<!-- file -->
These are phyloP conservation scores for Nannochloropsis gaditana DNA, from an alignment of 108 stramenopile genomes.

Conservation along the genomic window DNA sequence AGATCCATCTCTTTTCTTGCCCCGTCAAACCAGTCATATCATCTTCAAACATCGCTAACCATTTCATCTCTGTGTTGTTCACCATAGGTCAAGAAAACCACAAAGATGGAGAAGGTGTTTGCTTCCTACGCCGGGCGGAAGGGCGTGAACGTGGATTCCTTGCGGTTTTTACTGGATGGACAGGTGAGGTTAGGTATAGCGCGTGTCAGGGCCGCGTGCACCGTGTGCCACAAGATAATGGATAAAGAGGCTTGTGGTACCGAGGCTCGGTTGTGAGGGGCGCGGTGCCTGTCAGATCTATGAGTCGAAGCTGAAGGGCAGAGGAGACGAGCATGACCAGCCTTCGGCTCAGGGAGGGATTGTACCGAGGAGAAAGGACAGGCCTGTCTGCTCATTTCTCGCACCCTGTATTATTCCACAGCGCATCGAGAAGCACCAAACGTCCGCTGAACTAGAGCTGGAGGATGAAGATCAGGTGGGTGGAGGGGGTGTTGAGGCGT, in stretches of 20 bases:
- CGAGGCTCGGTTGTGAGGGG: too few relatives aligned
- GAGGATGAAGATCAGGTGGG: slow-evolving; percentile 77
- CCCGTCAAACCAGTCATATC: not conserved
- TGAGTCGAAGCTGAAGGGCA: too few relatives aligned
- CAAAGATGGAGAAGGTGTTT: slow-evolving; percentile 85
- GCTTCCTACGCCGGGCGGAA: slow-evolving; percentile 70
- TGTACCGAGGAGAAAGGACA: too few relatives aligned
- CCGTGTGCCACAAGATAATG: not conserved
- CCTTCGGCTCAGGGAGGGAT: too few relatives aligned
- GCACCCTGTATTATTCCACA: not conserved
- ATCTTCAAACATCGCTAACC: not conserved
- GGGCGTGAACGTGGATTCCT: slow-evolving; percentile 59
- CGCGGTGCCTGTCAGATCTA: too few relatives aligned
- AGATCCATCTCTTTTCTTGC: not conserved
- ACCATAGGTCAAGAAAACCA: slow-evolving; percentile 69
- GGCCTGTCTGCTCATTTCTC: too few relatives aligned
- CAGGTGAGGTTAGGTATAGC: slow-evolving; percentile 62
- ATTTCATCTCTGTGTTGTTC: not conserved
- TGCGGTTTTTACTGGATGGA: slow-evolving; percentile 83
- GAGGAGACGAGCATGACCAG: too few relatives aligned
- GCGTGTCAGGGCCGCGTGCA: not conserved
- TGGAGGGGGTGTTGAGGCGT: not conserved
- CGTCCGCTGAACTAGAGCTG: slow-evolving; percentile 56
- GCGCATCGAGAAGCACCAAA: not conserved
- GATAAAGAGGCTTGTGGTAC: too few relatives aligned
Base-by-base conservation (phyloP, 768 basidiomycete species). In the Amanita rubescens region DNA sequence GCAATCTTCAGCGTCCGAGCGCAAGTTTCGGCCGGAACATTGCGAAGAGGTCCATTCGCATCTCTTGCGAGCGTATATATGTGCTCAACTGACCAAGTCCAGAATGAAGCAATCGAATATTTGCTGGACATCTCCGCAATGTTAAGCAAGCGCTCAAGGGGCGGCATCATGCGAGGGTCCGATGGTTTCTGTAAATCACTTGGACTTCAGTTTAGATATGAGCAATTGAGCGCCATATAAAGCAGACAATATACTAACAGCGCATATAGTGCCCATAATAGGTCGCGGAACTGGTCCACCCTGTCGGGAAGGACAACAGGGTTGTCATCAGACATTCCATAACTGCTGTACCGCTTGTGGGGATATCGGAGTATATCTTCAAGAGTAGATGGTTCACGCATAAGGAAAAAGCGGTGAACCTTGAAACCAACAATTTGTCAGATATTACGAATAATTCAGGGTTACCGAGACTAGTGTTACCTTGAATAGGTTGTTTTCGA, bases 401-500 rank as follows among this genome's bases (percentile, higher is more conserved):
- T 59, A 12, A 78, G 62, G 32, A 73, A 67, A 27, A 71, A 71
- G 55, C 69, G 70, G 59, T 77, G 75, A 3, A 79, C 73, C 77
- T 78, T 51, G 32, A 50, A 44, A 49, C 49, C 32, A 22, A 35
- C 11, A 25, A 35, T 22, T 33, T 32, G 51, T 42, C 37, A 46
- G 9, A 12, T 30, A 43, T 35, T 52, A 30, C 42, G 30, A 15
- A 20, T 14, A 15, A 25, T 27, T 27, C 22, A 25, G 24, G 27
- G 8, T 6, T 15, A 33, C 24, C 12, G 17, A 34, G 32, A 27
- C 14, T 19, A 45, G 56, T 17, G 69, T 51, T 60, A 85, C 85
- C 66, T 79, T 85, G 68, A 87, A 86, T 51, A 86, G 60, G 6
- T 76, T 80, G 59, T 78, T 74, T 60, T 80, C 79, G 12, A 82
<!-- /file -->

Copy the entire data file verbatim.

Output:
These are phyloP conservation scores for Nannochloropsis gaditana DNA, from an alignment of 108 stramenopile genomes.

Conservation along the genomic window DNA sequence AGATCCATCTCTTTTCTTGCCCCGTCAAACCAGTCATATCATCTTCAAACATCGCTAACCATTTCATCTCTGTGTTGTTCACCATAGGTCAAGAAAACCACAAAGATGGAGAAGGTGTTTGCTTCCTACGCCGGGCGGAAGGGCGTGAACGTGGATTCCTTGCGGTTTTTACTGGATGGACAGGTGAGGTTAGGTATAGCGCGTGTCAGGGCCGCGTGCACCGTGTGCCACAAGATAATGGATAAAGAGGCTTGTGGTACCGAGGCTCGGTTGTGAGGGGCGCGGTGCCTGTCAGATCTATGAGTCGAAGCTGAAGGGCAGAGGAGACGAGCATGACCAGCCTTCGGCTCAGGGAGGGATTGTACCGAGGAGAAAGGACAGGCCTGTCTGCTCATTTCTCGCACCCTGTATTATTCCACAGCGCATCGAGAAGCACCAAACGTCCGCTGAACTAGAGCTGGAGGATGAAGATCAGGTGGGTGGAGGGGGTGTTGAGGCGT, in stretches of 20 bases:
- CGAGGCTCGGTTGTGAGGGG: too few relatives aligned
- GAGGATGAAGATCAGGTGGG: slow-evolving; percentile 77
- CCCGTCAAACCAGTCATATC: not conserved
- TGAGTCGAAGCTGAAGGGCA: too few relatives aligned
- CAAAGATGGAGAAGGTGTTT: slow-evolving; percentile 85
- GCTTCCTACGCCGGGCGGAA: slow-evolving; percentile 70
- TGTACCGAGGAGAAAGGACA: too few relatives aligned
- CCGTGTGCCACAAGATAATG: not conserved
- CCTTCGGCTCAGGGAGGGAT: too few relatives aligned
- GCACCCTGTATTATTCCACA: not conserved
- ATCTTCAAACATCGCTAACC: not conserved
- GGGCGTGAACGTGGATTCCT: slow-evolving; percentile 59
- CGCGGTGCCTGTCAGATCTA: too few relatives aligned
- AGATCCATCTCTTTTCTTGC: not conserved
- ACCATAGGTCAAGAAAACCA: slow-evolving; percentile 69
- GGCCTGTCTGCTCATTTCTC: too few relatives aligned
- CAGGTGAGGTTAGGTATAGC: slow-evolving; percentile 62
- ATTTCATCTCTGTGTTGTTC: not conserved
- TGCGGTTTTTACTGGATGGA: slow-evolving; percentile 83
- GAGGAGACGAGCATGACCAG: too few relatives aligned
- GCGTGTCAGGGCCGCGTGCA: not conserved
- TGGAGGGGGTGTTGAGGCGT: not conserved
- CGTCCGCTGAACTAGAGCTG: slow-evolving; percentile 56
- GCGCATCGAGAAGCACCAAA: not conserved
- GATAAAGAGGCTTGTGGTAC: too few relatives aligned
Base-by-base conservation (phyloP, 768 basidiomycete species). In the Amanita rubescens region DNA sequence GCAATCTTCAGCGTCCGAGCGCAAGTTTCGGCCGGAACATTGCGAAGAGGTCCATTCGCATCTCTTGCGAGCGTATATATGTGCTCAACTGACCAAGTCCAGAATGAAGCAATCGAATATTTGCTGGACATCTCCGCAATGTTAAGCAAGCGCTCAAGGGGCGGCATCATGCGAGGGTCCGATGGTTTCTGTAAATCACTTGGACTTCAGTTTAGATATGAGCAATTGAGCGCCATATAAAGCAGACAATATACTAACAGCGCATATAGTGCCCATAATAGGTCGCGGAACTGGTCCACCCTGTCGGGAAGGACAACAGGGTTGTCATCAGACATTCCATAACTGCTGTACCGCTTGTGGGGATATCGGAGTATATCTTCAAGAGTAGATGGTTCACGCATAAGGAAAAAGCGGTGAACCTTGAAACCAACAATTTGTCAGATATTACGAATAATTCAGGGTTACCGAGACTAGTGTTACCTTGAATAGGTTGTTTTCGA, bases 401-500 rank as follows among this genome's bases (percentile, higher is more conserved):
- T 59, A 12, A 78, G 62, G 32, A 73, A 67, A 27, A 71, A 71
- G 55, C 69, G 70, G 59, T 77, G 75, A 3, A 79, C 73, C 77
- T 78, T 51, G 32, A 50, A 44, A 49, C 49, C 32, A 22, A 35
- C 11, A 25, A 35, T 22, T 33, T 32, G 51, T 42, C 37, A 46
- G 9, A 12, T 30, A 43, T 35, T 52, A 30, C 42, G 30, A 15
- A 20, T 14, A 15, A 25, T 27, T 27, C 22, A 25, G 24, G 27
- G 8, T 6, T 15, A 33, C 24, C 12, G 17, A 34, G 32, A 27
- C 14, T 19, A 45, G 56, T 17, G 69, T 51, T 60, A 85, C 85
- C 66, T 79, T 85, G 68, A 87, A 86, T 51, A 86, G 60, G 6
- T 76, T 80, G 59, T 78, T 74, T 60, T 80, C 79, G 12, A 82